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In New Zealand there are as yet no reported cases of coronavirus, but experts say it is only a matter of time before the illness breaches the country’s borders.
Health experts are currently meeting passengers off flights arriving from China in Auckland and Christchurch. Some schools in Auckland are taking precautions by asking pupils who have spent their summer holidays in or near Wuhan to stay at home for a week to make sure they are not carrying the virus.
On Tuesday a hotel in Queenstown became the site of panic after rumours spread that it was in lockdown due to a suspected case of the illness, but the ministry of health said it was not investigating any cases in the region.
The hotel at the centre of the speculation said the episode caused “unnecessary distress”.
Hundreds of Chinese tourists have also cancelled their planned holidays to New Zealand, tourism operators say, while others have extended their stay to avoid the risk of catching the illness back home.
The ministry of health said authorities are taking the outbreak “extremely seriously” with the ministry’s director general of Health, Dr Ashley Bloomfield, saying health departments are well-prepared, but the risk of a sustained outbreak in New Zealand remains low.
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Chris Weston, head of research at the online trading company Pepperstone in Melbourne, Australia, said there was “no doubt” the virus was going to have an impact on the world’s second biggest economy.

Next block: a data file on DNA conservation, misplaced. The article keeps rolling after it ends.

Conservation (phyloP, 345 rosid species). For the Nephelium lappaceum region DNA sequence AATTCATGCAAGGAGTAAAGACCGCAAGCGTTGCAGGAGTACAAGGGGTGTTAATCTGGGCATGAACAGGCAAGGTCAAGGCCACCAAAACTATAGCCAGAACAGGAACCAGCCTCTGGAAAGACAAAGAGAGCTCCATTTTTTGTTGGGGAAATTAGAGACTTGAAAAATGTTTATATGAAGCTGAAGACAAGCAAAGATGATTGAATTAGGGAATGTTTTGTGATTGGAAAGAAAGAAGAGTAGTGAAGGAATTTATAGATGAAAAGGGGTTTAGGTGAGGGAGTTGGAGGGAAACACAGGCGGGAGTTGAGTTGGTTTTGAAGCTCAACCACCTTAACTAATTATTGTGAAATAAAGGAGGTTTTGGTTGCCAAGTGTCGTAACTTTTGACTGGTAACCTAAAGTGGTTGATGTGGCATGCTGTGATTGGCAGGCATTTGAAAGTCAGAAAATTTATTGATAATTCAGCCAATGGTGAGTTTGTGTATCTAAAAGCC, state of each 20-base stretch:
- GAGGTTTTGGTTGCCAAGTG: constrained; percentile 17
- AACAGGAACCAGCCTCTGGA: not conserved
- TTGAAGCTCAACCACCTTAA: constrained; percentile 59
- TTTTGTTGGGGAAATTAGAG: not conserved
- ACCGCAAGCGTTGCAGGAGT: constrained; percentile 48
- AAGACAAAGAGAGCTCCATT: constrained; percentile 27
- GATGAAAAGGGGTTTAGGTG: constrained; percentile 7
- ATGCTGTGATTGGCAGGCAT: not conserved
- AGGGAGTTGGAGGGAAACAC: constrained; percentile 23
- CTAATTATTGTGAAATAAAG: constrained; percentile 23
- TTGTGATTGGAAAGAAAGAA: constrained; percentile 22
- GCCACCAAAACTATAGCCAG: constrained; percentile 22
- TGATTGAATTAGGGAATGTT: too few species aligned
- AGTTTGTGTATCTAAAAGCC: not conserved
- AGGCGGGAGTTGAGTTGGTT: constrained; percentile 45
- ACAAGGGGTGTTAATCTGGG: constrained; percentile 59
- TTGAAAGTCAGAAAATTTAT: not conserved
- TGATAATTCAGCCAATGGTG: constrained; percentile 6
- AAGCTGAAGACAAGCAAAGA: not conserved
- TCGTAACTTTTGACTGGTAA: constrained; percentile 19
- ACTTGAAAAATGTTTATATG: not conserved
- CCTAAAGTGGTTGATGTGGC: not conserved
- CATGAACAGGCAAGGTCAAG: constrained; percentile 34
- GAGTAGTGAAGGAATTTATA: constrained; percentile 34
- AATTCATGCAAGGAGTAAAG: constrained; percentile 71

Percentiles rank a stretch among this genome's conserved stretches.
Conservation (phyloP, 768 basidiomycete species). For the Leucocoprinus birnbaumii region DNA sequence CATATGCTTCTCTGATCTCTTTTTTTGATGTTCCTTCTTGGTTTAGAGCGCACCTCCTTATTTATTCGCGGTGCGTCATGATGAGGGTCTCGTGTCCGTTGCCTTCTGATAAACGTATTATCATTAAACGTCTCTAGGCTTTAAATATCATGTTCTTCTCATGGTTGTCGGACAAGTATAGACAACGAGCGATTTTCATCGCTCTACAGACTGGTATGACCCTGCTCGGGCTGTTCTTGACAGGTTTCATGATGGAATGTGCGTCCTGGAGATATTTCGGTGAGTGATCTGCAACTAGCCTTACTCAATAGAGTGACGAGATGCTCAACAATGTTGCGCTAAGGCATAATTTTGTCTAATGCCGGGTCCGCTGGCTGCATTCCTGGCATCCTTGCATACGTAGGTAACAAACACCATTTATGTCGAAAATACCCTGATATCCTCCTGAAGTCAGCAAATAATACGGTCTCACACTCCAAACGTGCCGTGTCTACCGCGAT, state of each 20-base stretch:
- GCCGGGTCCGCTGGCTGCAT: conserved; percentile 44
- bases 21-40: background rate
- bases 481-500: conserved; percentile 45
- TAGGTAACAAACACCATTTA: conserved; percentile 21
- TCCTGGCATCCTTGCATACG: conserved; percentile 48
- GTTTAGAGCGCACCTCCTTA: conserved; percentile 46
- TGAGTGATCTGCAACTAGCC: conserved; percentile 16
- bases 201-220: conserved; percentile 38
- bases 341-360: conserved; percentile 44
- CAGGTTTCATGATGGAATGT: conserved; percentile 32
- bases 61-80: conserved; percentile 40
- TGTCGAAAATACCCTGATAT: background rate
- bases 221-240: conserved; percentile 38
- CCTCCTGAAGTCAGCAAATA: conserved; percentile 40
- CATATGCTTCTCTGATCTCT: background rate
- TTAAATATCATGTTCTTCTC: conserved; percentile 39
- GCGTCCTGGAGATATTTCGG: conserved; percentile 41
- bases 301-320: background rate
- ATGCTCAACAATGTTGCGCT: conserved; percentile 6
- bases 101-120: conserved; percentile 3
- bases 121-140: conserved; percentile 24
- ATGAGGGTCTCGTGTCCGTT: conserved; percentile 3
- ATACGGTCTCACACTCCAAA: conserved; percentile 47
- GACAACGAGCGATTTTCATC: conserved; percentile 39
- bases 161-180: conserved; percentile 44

“The question is how dramatic the impact will be and what will be the ramifications on the global economy and demand in general,” he said a short time ago.
“What we are trying to understand is the economic impact shutting transport links and imposing strict travel controls in Beijing and Shanghai, as well as effectively quarantining 14 cities and millions of people will have.
The situation was complicated by the lack of understanding about how the virus is spreading, making it “very hard to comprehend just how bad it is, or how much worse it can get”.
The economic and financial impacts of the virus are beginning to bite. After heavy losses on Asian, European and US losses on Monday, the Australian stock market – closed on Monday for the Australia day holiday – has suffered a 1.7% fall this morning. The Australian economy is heavily exposed to any economic disruption in China so the ASX200 index is a decent proxy to watch for how investors are reading the outbreak. The Aussie dollar is also used as a proxy for China and it has duly dipped to its lowest for nearly two months at US67.6c.
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